I don’t think people realize the underlying fragility of the Constitution — the written rules to our American political game. It’s just a piece of paper. Its only strength in theory is our communal determination to infuse it with meaning through our embrace of not only its explicit rules, but also and more crucially its unwritten rules of small-l liberal values like tolerance, liberty, and equality under the law. Its only strength in practice is that whoever runs our Executive branch, whoever is our Commander-in-Chief, whoever is in charge of “law and order”, whoever runs our massive spy bureaucracy national intelligence service, whoever controls the legitimate use of deadly force and incarceration … that he or she believes in those unwritten rules of small-l liberal values like tolerance, liberty, and equality under the law. When you hear Trump talk about “loosening the law” on torture, or “loosening the law” on libel prosecutions of anyone who criticizes HIM, or the impossibility of a federal judge being able to rule fairly because his parents were born in Mexico … well, there’s no way he believes in those small-l liberal virtues. No way.

And yeah, I know what the supporters say, that he “really doesn’t mean what he says”, or that “once he’s elected he’ll listen to the right people and his views will evolve”, or — my personal fave — “it’s only 4 years, how bad can it be?” Answer: pretty damn bad. And yeah, I understand the argument on the Supreme Court. But what I’m talking about is bigger than the Supreme Court. A lot bigger.

I’m going to close this note with two pages from Friedrich Hayek’s The Road to Serfdom (in Cartoons), originally published in Look magazine in 1945. If you’ve never read The Road to Serfdom … that’s okay, most people haven’t. But do yourself a favor and at least read the Classics Comic Book version I’m copying from here. I’m not saying that Hayek was some Nostradamus and I’m not saying that history is repeating itself. But I am saying that Hayek was a really smart guy who believed with all his heart in small-l liberal virtues and keenly observed the politics of the world the last time we got into such a global mess. I am saying that history rhymes.

We’re in the middle of Cartoon #9 today. Our confidence in “the planners” — the central bankers of the world — has plunged over the last few months as the popular Narrative around negative rates and other extraordinary monetary policies is now more negatively skewed than the popular Narrative around Brexit.

epsilon-theory-virtue-signaling-september-30-2016-confidence-in-planners-fades epsilon-theory-virtue-signaling-september-30-2016-road-to-serfdom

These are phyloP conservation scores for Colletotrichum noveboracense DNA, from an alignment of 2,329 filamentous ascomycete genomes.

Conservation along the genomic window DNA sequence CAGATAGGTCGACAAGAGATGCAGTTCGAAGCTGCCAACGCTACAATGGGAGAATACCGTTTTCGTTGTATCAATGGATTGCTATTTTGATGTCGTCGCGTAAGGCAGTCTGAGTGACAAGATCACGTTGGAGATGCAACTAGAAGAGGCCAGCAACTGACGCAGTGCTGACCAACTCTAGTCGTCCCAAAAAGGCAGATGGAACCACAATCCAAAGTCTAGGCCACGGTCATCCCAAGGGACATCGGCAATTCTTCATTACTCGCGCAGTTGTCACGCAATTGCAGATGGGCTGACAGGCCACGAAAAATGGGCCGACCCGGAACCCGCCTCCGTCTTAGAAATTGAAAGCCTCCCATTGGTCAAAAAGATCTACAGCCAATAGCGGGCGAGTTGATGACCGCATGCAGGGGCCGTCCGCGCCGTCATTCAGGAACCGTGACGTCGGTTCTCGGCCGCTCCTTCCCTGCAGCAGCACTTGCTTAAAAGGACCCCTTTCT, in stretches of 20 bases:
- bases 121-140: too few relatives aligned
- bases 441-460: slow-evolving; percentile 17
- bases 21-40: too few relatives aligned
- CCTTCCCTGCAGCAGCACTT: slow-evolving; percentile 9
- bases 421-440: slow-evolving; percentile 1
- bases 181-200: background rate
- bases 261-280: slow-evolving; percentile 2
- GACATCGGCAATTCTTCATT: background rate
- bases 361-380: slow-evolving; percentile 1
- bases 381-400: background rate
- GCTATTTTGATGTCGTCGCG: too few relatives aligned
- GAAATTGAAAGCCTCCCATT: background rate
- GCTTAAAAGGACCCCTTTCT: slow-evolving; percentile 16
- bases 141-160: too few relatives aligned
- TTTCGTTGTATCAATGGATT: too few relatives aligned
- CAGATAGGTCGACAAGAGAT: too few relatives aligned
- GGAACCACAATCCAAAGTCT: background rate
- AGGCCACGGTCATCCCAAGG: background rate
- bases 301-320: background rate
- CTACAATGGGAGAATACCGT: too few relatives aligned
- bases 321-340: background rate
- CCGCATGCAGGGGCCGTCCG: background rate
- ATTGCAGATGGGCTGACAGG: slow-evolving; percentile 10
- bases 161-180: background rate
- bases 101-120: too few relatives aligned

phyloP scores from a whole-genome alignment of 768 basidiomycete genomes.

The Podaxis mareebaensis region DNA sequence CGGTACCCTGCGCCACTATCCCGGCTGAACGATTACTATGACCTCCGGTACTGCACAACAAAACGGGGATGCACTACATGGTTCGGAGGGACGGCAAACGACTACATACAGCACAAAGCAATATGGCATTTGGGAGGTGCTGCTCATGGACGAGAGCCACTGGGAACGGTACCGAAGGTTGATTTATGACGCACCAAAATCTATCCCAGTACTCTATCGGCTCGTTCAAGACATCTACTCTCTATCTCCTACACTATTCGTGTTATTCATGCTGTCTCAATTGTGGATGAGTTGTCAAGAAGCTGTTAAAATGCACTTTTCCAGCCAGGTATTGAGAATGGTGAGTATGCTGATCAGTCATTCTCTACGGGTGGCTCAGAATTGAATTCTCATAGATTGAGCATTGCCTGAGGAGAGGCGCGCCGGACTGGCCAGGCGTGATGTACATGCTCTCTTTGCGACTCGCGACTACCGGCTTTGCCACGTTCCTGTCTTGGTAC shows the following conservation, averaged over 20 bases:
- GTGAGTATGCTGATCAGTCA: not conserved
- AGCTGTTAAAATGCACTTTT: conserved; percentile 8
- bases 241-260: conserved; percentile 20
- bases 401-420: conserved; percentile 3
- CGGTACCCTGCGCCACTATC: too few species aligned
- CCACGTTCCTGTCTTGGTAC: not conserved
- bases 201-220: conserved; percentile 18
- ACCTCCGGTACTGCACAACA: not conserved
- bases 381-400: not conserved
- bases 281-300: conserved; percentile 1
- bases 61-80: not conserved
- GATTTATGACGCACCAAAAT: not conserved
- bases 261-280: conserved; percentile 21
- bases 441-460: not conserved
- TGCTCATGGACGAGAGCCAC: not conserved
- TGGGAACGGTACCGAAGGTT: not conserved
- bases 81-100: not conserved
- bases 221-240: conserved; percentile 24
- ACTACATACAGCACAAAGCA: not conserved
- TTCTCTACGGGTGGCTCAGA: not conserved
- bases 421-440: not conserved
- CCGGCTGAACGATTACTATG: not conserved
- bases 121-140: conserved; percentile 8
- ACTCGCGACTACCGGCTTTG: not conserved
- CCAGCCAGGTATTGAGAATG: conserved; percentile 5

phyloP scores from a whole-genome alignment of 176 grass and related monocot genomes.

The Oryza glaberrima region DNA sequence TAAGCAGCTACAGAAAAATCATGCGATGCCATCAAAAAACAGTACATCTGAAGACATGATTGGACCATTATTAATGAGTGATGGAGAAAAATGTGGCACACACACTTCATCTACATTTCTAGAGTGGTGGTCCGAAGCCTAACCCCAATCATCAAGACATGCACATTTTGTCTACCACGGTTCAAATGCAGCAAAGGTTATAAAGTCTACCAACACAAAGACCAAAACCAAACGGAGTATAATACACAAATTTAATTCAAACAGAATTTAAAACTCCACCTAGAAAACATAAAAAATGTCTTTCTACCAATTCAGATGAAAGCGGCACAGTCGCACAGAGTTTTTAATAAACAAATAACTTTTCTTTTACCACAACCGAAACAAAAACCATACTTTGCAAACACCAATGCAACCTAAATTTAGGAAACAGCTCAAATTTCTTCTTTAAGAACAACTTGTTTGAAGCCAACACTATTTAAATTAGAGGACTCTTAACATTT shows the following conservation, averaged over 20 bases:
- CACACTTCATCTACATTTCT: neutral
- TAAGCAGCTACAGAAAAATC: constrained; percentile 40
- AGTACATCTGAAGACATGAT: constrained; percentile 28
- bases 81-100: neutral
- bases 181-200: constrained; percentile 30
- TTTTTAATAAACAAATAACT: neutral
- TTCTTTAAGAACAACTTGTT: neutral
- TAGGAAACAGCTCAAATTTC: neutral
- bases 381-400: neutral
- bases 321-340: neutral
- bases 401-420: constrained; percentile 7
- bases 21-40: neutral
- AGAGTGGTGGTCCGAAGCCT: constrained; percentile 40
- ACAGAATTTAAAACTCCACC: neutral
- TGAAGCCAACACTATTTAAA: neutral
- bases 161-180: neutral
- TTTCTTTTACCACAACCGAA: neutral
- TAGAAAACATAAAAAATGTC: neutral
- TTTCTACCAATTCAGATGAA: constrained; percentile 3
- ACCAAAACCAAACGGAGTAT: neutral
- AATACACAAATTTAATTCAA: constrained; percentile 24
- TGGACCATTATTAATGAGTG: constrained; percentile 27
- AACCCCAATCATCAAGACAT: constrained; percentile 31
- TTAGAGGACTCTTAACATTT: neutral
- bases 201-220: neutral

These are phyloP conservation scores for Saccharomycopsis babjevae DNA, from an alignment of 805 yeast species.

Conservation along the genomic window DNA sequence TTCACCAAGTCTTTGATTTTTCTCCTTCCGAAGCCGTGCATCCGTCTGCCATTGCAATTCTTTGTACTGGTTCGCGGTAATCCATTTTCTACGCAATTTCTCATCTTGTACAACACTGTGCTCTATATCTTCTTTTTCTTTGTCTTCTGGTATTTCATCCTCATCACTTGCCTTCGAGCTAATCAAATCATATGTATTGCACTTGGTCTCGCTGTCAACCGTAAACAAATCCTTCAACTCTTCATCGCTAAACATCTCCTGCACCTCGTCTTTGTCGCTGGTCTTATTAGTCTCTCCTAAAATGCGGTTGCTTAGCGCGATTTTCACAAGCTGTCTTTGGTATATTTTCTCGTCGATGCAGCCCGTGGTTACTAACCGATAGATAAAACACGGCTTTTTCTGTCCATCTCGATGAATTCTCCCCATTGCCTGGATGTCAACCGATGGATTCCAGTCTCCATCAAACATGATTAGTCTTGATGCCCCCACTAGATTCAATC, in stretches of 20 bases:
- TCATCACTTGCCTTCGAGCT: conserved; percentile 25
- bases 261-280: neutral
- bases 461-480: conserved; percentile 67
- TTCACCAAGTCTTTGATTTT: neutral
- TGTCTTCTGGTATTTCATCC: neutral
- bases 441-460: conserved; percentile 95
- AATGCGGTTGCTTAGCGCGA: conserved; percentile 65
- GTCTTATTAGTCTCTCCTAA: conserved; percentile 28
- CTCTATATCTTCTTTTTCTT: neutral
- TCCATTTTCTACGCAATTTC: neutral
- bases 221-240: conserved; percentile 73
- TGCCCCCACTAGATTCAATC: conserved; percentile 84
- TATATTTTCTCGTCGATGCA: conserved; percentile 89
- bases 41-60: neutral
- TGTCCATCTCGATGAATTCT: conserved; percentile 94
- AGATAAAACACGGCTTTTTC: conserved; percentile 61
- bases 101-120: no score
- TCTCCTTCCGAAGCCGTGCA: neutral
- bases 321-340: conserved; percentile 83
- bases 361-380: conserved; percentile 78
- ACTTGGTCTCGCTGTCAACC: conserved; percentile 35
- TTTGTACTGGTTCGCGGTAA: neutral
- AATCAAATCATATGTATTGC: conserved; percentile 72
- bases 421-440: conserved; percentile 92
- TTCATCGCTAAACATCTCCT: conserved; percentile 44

epsilon-theory-virtue-signaling-september-30-2016-trump-speechOver the next nine months we’re going to have national elections in three of the largest, most powerful countries in the world: the U.S., Germany, and France. We’ll have the equivalent of a national election in Italy, as well. Hayek believed that the inevitable result of those elections is Cartoon #10 — the coming to power of the strong man.

epsilon-theory-virtue-signaling-september-30-2016-happy-faceYeah, Ben, or the strong woman. You’re railing about Trump and his anti-liberal pseudo-fascist tendencies, but you’re giving Clinton a pass? Seriously? Doesn’t Hayek’s work apply to smiley-face authoritarians as well as Brown Shirts? Aren’t you just virtue signaling?


But here’s the biggest difference. I know how to resist Clinton. It won’t be a fun four years, but — thank you, gridlock! — I don’t think she can mess things up so horribly that we can’t undo it, or at least prepare for the political battles to come. I don’t know how to resist Trump, and neither does anyone else, because we haven’t experienced this reactionary populist strain in American politics since … I dunno … the Know Nothing Party of the 1850s?

So what’s to be done? In investing, I’m just looking to survive the next four years, regardless of who’s in office. I’ve written a lot on what that means, most recently in “Cat’s Cradle”. In politics, I’m selling out for the Scottish Enlightenment and the small-l liberal values of tolerance, liberty, and equality under law. I’ve got some ideas on how to bring those political values into a world of Google, spy satellites, and PlayStation 4, so that’s what I’m going to write about. If there’s no home for these political values in the Republican or Democratic parties — and who in their right mind thinks there is — then I’ll find another home, another political party. I don’t think the Republican Party or the Democratic Party will be recognizable in four years, anyway — both of these bands are now structurally unstable, I just don’t know if the break-up is going to be like the Beatles or like Oasis — so I’ll be working with a new political landscape. But it’s time for a third party based on IDEAS, not on a billionaire’s personality. Imagine that.

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Essence of Decision


The essence of ultimate decision remains impenetrable to the observer — often, indeed, to the decider himself.

John F. Kennedy (1917 – 1963)


“The Manhattan Projects” by Jonathan Hickman and Nick Pitarra (©Image Comics)

I have found that the best way to give advice to your children is to find out what they want and then advise them to do it.
―Harry Truman (1884 – 1972)

As far as I was concerned, his decision was one of non-interference ­— basically, a decision not to upset the existing plans.
―Lt. Gen. Leslie Groves (1896 – 1970), commanding officer of the Manhattan Project, discussing Truman’s okay to drop atomic weapons on both Hiroshima and Nagasaki.